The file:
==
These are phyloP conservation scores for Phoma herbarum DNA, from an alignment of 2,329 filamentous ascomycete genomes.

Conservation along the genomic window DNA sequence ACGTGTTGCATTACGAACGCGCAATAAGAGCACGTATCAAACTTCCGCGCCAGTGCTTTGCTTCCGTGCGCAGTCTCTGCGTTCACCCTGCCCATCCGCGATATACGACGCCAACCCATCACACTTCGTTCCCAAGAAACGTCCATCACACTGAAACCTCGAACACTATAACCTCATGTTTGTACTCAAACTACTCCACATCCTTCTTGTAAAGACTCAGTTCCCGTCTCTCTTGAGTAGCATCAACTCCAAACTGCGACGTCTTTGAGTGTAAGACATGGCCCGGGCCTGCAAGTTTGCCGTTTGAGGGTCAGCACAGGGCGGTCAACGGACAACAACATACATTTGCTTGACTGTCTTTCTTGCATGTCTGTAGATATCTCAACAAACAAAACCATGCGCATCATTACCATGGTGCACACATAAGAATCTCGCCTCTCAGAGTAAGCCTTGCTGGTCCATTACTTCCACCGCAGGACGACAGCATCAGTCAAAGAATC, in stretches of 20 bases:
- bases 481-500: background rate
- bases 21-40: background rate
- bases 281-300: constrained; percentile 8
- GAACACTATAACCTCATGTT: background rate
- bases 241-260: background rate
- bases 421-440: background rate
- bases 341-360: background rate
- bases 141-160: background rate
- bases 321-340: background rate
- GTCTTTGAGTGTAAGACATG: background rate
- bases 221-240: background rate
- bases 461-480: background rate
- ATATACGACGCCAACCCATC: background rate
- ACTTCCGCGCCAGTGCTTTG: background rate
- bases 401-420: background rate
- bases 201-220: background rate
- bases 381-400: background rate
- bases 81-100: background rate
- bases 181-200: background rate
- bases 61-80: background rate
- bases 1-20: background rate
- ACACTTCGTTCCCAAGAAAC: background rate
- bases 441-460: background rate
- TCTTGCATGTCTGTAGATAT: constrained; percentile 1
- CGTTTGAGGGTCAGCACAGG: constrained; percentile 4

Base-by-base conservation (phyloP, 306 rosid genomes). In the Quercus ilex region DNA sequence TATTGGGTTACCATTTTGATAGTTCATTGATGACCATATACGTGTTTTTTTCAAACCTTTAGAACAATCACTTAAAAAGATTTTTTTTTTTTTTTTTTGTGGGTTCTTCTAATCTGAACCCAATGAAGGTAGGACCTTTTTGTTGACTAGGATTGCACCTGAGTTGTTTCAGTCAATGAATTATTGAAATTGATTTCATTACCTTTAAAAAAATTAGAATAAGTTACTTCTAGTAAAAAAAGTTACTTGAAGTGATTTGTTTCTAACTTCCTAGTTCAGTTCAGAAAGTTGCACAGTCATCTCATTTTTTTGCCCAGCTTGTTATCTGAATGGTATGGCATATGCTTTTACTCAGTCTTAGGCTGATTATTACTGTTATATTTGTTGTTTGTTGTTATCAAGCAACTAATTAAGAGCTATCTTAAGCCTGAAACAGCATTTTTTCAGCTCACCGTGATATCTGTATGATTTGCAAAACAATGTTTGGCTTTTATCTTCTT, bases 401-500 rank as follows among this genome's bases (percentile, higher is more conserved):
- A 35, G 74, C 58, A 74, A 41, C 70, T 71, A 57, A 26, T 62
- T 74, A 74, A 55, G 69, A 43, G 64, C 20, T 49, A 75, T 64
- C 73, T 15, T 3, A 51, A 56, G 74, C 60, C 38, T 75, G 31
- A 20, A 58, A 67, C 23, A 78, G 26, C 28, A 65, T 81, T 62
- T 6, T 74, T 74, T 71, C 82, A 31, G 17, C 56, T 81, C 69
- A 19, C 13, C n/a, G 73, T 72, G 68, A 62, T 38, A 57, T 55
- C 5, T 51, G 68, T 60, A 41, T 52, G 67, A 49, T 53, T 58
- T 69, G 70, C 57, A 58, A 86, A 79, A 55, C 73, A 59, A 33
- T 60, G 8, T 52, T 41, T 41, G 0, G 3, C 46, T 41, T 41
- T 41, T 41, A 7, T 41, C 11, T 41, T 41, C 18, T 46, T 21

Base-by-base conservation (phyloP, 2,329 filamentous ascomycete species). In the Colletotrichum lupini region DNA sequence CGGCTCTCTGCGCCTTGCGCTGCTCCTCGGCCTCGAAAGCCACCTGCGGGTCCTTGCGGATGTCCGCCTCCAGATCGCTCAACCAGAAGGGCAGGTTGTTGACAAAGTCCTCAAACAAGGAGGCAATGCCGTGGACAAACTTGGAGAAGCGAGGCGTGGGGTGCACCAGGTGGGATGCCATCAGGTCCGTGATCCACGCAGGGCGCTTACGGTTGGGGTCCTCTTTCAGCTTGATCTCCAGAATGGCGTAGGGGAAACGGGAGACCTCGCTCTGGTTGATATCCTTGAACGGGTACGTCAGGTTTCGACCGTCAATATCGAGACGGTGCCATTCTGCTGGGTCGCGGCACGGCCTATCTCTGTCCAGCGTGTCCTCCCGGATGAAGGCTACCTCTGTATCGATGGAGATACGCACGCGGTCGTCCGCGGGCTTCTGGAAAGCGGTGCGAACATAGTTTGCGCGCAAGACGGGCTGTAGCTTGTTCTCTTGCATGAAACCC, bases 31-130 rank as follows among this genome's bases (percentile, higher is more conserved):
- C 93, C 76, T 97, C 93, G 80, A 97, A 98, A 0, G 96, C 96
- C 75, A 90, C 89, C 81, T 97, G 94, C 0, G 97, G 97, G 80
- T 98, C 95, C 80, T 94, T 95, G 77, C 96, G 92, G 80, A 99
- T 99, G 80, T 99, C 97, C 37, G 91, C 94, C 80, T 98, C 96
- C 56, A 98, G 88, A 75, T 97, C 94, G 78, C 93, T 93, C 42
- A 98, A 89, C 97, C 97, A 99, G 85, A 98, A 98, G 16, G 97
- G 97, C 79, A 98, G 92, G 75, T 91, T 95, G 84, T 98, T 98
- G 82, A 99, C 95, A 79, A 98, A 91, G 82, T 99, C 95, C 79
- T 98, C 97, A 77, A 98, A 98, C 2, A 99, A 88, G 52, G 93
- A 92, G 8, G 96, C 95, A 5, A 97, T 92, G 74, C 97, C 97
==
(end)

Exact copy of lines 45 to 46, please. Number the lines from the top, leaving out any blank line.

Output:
- A 98, A 89, C 97, C 97, A 99, G 85, A 98, A 98, G 16, G 97
- G 97, C 79, A 98, G 92, G 75, T 91, T 95, G 84, T 98, T 98